The point here is not to use Philo's words to club every father of an aborted child. The point is simply to show from his particularly harsh evaluation that when the ancient Jewish writers offered this interpretation of Exodus, they by no means intended to excuse abortion.

It should, of course, be noted that the Septuagint reading in this particular passage seems to be more of an interpretation than a translation and it does not represent any known Hebrew text. The Hebrew text holds the unborn child to be a person with full rights and legal protections without making any distinction between stages of development. But even if one assumes the Septuagint to be the correct reading rather than the Hebrew, it would still forbid abortion at any stage of human life, even if that abortion was accidental. There are no grounds to defend the act of intentional abortion here. The most important takeaways from the Septuagint are that the earliest interpreters saw this passage as dealing primarily with the life and health of the child and that these interpreters still saw abortion as being immoral and criminal at any stage of development.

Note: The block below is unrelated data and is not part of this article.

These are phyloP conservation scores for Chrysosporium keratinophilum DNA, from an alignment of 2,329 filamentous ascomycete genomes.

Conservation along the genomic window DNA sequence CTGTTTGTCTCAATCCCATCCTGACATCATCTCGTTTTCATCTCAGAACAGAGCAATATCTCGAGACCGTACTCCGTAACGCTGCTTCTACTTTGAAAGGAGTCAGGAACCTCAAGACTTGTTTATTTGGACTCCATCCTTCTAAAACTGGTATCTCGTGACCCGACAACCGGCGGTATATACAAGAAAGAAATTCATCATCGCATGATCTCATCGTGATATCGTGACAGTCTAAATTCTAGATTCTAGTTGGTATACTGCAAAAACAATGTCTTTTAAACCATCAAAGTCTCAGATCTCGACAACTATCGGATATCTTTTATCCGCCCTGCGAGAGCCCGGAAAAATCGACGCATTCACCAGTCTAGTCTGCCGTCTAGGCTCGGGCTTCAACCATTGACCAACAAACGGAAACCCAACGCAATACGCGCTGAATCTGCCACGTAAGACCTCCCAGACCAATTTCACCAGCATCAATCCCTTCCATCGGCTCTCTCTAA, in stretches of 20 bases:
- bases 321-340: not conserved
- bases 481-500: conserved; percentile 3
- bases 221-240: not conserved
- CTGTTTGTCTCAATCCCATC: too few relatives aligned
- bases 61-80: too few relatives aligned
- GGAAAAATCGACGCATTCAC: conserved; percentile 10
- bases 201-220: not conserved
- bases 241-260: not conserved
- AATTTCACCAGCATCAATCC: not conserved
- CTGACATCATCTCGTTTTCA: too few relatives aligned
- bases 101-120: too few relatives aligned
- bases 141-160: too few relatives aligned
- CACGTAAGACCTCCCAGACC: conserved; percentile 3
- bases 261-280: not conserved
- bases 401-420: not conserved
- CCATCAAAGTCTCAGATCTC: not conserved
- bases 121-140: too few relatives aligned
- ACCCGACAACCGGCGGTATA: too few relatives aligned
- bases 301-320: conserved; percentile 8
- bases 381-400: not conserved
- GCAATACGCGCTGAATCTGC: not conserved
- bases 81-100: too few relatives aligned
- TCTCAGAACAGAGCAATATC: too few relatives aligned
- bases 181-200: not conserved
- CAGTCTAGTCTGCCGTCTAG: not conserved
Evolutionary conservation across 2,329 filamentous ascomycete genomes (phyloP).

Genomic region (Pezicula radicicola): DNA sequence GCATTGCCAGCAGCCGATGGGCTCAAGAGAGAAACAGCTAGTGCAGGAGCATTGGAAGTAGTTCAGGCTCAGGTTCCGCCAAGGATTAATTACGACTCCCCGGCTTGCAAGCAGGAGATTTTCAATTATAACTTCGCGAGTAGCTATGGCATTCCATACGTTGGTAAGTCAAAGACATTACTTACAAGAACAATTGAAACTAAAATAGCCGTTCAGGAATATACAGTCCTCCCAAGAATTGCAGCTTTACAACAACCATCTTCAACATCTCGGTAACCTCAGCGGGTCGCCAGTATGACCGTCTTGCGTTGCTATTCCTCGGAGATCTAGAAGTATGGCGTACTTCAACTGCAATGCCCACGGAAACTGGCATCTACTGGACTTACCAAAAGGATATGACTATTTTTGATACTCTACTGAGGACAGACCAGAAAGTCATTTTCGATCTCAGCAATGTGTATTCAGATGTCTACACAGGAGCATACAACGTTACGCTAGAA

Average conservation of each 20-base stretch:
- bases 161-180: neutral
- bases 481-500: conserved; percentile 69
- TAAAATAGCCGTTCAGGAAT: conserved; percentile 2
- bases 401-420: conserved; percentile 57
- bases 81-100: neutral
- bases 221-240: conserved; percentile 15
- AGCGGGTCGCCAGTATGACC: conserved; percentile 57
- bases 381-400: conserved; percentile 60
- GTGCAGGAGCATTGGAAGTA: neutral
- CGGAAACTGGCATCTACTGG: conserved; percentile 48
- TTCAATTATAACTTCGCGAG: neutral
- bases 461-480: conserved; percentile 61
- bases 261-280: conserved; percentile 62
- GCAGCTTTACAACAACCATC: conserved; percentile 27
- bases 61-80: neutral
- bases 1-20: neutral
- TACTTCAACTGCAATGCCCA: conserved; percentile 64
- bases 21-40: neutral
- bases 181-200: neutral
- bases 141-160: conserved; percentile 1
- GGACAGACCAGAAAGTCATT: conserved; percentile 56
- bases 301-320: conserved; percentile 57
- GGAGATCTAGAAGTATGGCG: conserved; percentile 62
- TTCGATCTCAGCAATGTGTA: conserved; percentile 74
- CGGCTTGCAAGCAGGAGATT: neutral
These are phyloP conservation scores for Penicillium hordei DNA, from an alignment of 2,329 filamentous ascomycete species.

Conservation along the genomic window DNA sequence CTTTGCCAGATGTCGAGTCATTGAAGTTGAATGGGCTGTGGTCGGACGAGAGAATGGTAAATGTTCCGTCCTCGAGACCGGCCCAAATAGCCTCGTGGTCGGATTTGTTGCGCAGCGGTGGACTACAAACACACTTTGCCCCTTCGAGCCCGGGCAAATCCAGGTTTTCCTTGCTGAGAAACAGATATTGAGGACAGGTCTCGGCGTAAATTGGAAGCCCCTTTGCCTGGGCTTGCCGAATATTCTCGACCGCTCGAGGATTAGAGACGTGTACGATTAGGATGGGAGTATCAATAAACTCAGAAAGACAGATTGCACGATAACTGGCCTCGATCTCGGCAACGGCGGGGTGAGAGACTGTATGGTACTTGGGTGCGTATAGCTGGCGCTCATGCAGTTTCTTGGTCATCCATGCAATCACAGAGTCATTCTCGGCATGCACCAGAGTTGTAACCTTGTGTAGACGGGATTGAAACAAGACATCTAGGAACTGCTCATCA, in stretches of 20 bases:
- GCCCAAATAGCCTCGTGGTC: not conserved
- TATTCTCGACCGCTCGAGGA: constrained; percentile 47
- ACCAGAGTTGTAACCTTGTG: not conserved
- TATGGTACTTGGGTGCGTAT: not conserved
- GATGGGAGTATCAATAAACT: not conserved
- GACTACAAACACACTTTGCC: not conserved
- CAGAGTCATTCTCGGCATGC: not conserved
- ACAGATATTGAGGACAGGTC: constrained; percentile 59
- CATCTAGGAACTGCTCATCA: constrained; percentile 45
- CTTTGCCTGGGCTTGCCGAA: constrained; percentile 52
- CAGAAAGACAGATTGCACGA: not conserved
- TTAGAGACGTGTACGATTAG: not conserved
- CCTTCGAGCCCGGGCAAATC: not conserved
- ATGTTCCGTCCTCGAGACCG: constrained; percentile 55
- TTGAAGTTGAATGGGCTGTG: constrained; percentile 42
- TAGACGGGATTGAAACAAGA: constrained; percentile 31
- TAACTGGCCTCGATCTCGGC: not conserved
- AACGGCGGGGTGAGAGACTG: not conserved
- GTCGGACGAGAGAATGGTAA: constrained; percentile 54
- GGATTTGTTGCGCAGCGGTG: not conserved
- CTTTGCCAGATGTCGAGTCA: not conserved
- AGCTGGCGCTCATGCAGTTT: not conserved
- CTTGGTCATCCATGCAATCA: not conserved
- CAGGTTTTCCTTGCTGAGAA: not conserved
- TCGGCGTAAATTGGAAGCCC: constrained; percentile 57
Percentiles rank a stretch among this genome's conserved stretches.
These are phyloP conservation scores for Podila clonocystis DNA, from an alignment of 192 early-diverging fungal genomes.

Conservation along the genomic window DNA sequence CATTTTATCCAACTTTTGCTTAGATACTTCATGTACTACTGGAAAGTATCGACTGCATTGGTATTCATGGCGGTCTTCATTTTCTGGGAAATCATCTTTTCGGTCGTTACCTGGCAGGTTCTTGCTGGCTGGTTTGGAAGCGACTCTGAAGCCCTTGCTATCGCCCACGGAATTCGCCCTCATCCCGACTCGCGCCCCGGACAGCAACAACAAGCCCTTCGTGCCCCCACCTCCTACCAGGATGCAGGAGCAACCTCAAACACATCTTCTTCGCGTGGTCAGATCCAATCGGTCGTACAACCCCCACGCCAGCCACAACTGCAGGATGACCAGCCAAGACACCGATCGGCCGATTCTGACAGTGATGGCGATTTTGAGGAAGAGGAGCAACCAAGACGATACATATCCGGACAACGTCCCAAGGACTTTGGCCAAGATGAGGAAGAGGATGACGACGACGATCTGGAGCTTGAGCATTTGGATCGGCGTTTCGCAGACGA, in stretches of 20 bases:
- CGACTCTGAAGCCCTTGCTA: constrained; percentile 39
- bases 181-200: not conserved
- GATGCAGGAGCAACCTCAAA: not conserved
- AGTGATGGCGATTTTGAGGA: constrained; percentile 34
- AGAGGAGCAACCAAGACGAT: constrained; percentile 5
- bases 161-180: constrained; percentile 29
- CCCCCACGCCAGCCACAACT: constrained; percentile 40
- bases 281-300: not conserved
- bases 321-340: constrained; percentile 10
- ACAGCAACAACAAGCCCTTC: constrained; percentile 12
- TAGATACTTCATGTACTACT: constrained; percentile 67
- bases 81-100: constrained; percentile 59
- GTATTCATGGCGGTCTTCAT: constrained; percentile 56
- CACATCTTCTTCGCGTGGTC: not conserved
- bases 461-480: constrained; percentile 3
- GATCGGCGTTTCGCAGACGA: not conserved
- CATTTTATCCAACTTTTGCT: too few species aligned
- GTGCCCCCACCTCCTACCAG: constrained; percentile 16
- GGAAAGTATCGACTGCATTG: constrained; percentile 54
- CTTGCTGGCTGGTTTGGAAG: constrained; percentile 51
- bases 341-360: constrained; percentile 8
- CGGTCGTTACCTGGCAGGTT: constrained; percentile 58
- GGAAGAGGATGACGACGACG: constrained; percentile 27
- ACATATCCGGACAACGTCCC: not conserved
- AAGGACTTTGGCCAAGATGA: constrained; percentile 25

So the evidence of language, context, and history all point together to the fact that this passage upholds the value of unborn human life and provides grounds to condemn abortion. As John Calvin said in his commentary on this passage:

"The fetus, though enclosed in the womb of its mother, is already a human being, and it is an almost monstrous crime to rob it of the life which it has not yet begun to enjoy. If it seems more horrible to kill a man in his own house than in a field, because a man’s house is his place of most secure refuge, it ought surely to be deemed more atrocious to destroy a fetus in the womb before it has come to light."

  • 1. John S. Feinberg and Paul D. Feinberg, Ethics for a Brave New World (Crossway, 2010) 107
  • 2. Martin Abegg Jr., Peter Flint, Eugene Ulrich, The Dead Sea Scrolls Bible (HarperCollins Publishers, 1999) 56